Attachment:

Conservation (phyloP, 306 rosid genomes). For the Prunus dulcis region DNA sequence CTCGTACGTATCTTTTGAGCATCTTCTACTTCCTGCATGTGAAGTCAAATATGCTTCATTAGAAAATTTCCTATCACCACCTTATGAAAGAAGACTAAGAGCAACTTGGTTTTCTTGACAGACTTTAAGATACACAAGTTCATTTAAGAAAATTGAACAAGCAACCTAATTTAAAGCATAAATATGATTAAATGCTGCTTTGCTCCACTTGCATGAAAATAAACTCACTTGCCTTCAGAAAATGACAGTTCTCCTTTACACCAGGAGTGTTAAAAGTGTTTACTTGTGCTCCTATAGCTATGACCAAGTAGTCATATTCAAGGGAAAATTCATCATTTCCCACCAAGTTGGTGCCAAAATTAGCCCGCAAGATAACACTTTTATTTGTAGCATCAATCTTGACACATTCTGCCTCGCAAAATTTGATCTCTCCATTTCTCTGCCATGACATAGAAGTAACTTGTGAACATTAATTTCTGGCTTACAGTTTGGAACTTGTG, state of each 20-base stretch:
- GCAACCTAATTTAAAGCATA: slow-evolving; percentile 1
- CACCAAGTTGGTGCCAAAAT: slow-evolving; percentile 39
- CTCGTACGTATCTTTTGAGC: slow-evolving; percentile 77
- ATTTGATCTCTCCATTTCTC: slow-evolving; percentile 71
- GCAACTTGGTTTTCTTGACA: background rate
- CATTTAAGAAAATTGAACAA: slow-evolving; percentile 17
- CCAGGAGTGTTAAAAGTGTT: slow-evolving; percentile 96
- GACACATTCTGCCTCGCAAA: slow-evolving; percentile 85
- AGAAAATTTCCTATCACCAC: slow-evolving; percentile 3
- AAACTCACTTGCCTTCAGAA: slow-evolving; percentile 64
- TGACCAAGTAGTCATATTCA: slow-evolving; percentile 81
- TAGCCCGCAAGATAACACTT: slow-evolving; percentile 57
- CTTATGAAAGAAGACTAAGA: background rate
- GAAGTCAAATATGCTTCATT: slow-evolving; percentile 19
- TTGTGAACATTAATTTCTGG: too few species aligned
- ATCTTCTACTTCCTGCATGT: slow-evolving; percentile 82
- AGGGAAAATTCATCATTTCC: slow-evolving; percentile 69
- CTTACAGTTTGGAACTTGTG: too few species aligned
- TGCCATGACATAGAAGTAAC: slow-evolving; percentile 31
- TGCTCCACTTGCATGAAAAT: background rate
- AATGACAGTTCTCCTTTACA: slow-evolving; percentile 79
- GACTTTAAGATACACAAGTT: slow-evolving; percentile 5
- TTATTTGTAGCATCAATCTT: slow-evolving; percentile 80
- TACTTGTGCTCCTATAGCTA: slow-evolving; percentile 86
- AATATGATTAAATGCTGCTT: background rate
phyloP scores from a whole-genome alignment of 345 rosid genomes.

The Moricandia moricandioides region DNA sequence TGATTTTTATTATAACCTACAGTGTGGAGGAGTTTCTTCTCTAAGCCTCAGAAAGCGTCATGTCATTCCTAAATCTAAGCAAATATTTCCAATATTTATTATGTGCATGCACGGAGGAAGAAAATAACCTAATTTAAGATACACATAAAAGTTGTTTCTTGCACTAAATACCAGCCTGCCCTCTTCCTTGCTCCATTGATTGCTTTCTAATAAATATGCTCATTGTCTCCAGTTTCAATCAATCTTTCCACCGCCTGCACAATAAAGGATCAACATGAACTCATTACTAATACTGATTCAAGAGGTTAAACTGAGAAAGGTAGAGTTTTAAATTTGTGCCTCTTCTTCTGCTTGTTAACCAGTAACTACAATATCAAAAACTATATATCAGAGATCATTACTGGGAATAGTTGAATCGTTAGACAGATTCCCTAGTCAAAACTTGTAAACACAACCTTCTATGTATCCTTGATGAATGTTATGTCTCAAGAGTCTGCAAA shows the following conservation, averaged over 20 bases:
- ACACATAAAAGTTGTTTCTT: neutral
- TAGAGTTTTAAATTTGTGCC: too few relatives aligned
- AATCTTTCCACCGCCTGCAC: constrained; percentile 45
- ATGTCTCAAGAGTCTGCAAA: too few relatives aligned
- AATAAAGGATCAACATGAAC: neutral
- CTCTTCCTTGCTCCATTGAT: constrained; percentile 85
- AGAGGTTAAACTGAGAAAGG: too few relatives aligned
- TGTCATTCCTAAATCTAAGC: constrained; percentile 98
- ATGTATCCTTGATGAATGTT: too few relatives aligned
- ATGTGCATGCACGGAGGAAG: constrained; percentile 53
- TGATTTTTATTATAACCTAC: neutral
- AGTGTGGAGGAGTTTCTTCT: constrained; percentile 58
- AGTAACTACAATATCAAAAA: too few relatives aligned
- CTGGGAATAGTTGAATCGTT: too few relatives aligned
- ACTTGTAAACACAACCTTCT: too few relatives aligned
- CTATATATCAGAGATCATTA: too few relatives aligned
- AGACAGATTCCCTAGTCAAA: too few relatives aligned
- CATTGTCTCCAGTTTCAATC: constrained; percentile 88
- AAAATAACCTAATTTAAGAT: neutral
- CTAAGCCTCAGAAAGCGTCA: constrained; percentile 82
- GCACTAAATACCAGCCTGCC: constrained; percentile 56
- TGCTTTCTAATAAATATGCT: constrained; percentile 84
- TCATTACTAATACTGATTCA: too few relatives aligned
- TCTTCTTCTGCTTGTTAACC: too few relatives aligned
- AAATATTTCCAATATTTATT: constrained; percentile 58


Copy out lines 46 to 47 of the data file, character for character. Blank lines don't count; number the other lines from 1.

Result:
- CATTGTCTCCAGTTTCAATC: constrained; percentile 88
- AAAATAACCTAATTTAAGAT: neutral